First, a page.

Mister Barbie?

Mothers dream; they imagine girls in pink, nail polish dates and barbie dolls. Other mothers dream about little girls dressed up in career outfits, outlawing barbie dolls for what they could represent in poor body image and gender limitations.

My three year old daughter has declared to me outright and with vim and vigor, that she would like to be a boy. She also told me Barbie is to be called, Mr. Barbie. This was where I drew the line.

Now, I already have two girly girls – I am very fulfilled in the pink department. My barbie bins overflow. I have a boyish boy too – so I don’t want for any male wanderer grunting in my home. I am very content to let my youngest grow into whomever she would like. But, I don’t see how she can possibly become a boy, or why she’d want to! I examine further. “Why do you want to be a boy?” I ask.

“Mommy, I want to be a boy because they have black tie shoes.”
“I have to be a boy if I want to be a cowboy.”
“I am a boy, because I am working with my tools.”
“I want to be a boy because boys can yell and scream. No one tells a boy to be quiet.”
“I want to be a boy because Kings are the best. Queens are yukky. If I have to, I’ll be a prince.”

How does one break these stereotypes down so that my daughter feels that she can be anyone she wants and still remain proud to be a female?

I searched my parenting books, my friends for advice and even the Internet. I have come up with tons of advice for boys who want to be girls (and the no-no apparently that could be for parents) but, really don’t come up with anything more than my daughter who is into sports, tools and wrestling is labeled a Tomboy.

Tomboy. Even the term is sexist. Why can’t a girl just like power tools and football? Why must we steer our daughters away from the Lego and race cars, directly pushing them towards the baby doll section at the toy store? Why does my 3 year old pickup on these stereotypes so incredibly early – especially being surrounded by girls and boys?

Who decided girl’s have to like pink?

In the early 1800’s, it was actually customary for men to wear dresses up until they were around age seven. For many, this was also the time of the boy’s first haircut. There are even photographs of President Roosevelt wearing a dress, complete with long curls and patent leather shoes. The color gender specifics weren’t even established until around the late 1920s, when Time Magazine published pink and blue outfits on their cover. Fashion picked up on this and went on through the years establishing a definite color coding for boys and girls. I even have a picture of my father in the late 1940’s wearing an awfully feminine outfit!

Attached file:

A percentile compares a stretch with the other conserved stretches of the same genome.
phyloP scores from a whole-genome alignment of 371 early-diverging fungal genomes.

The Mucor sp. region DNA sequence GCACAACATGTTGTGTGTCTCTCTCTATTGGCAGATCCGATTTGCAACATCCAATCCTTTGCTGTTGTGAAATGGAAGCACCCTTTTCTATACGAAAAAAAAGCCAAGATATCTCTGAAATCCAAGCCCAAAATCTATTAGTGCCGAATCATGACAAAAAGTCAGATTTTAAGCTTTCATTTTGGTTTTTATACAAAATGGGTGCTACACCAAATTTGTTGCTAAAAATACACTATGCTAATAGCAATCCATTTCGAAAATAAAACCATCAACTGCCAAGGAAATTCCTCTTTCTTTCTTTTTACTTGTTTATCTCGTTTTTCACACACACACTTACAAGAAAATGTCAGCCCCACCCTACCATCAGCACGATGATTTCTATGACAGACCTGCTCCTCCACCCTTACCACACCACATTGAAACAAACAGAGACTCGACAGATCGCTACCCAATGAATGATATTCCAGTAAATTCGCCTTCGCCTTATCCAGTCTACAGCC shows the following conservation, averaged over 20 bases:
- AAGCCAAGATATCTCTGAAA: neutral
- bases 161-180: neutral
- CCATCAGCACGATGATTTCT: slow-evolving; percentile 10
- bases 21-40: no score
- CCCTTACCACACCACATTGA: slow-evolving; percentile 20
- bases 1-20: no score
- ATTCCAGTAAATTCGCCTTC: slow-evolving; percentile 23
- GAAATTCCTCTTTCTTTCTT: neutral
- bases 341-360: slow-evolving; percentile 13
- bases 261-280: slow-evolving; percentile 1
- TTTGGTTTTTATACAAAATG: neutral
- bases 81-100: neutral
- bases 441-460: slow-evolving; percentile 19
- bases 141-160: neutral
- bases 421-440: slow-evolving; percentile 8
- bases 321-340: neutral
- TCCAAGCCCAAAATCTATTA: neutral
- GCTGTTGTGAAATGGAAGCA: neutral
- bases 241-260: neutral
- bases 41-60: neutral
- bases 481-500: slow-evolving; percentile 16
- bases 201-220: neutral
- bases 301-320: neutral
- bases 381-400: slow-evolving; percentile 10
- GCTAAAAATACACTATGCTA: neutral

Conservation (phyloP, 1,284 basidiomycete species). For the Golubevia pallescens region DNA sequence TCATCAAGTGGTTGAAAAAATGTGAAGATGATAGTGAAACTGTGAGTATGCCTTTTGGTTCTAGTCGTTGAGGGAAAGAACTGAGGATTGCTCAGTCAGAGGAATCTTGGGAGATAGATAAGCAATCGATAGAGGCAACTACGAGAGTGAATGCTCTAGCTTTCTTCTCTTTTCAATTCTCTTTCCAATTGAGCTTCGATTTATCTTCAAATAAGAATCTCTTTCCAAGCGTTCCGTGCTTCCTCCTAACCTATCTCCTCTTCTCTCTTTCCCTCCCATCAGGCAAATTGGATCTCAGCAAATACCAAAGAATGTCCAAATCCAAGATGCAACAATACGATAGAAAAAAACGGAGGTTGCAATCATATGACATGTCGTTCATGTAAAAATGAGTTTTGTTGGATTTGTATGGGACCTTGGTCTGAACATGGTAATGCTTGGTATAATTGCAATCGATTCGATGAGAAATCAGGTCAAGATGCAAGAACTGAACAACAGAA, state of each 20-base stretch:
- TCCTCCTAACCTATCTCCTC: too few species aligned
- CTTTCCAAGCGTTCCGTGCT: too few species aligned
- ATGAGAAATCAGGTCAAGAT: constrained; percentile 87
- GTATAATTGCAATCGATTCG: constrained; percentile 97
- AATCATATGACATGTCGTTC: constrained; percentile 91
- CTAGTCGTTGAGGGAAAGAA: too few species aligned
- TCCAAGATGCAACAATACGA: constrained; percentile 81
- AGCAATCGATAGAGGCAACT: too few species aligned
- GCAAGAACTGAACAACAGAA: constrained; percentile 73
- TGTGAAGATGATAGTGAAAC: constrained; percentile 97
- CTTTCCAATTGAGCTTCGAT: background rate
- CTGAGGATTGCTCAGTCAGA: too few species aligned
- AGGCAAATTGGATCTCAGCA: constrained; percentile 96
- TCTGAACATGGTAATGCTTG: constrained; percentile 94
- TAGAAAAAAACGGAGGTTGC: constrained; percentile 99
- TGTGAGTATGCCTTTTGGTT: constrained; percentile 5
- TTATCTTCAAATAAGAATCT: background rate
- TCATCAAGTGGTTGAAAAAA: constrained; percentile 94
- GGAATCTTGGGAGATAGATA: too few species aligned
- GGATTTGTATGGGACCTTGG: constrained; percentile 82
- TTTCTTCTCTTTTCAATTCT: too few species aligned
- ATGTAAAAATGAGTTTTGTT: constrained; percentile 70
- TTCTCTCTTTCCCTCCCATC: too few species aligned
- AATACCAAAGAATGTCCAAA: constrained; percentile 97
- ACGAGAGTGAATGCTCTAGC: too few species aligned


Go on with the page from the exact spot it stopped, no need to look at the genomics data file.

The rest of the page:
This is from Smithsonian.com :

Ladies’ Home Journal article in June 1918 said, “The generally accepted rule is pink for the boys, and blue for the girls. The reason is that pink, being a more decided and stronger color, is more suitable for the boy, while blue, which is more delicate and dainty, is prettier for the girl.” Other sources said blue was flattering for blonds, pink for brunettes; or blue was for blue-eyed babies, pink for brown-eyed babies, according to Paoletti.
In 1927, Time magazine printed a chart showing sex-appropriate colors for girls and boys according to leading U.S. stores. In Boston, Filene’s told parents to dress boys in pink. So did Best & Co. in New York City, Halle’s in Cleveland and Marshall Field in Chicago.

As we all know, the 1950s style was all about gender role. Little girls stayed home with their frilly dresses and bows, playing with “girly toys” and boys were able to be rough and tough outside the home with their GI Joe and sports toys. Not so coincidentally, this was the birth of Ms. Barbie – a feminine style icon.

Women got angry at the pigeon-holing and much like my daughter, fought the gender roles. Women started wearing ties, pants and even male looking suits in the 70s and 80s as the liberation movement and career roles started growing. But, still the Barbies hung on…only now Barbie was not just a homemaker, she now came complete with a stewardess uniform or secretarial outfit. Still stereotypes but, it was progress.

For the past thirty years or so gender pinks and blues still maintain even as we try to become a more politically correct nation. We have changed over to flight attendants, letter carriers and fire fighters to allow room for men and women to become whatever they would like. However, my 3 year old has still picked up on home repairs being completed by men and black sneaker being attribute to male basketball players.

So, now it’s time to look at where she’s been getting her information. I guess I am guilty of only hiring male home repairers however, I have yet to see a woman take on this role! We are surely guilty of exposing our daughter to male sports and not any Women’s Basketball and that can certainly be changed. However, there is also the aspect of acceptance, trial and error.

Psychologists claim children to not know that their gender is permanent until the age of 7 or so. Perhaps, once my daughter realized that she is permanently a girl, she will be able to accept that she is not ever going to be a King but, most definitely a Queen is equally as powerful and wonderful!

I pray that in my daughter’s future, she never needs to hire a male contractor to repair things around the house, but instead may become handy herself! I know that in her future she can most definitely play sports, love black sneakers and wear blue. I also hope that the term ‘Tomboy’ becomes obsolete. I also wish for Barbie to take a dive off a pier and come out a normal-hipped, small chested, size 14 body, short, brown, average hair, black sneakers and a tool belt! A girl can dream…

google-site-verification: google0c92a1b140d6aebe.html

Add to the conversation! Start up a debate...

Posted in: Raising Little Ones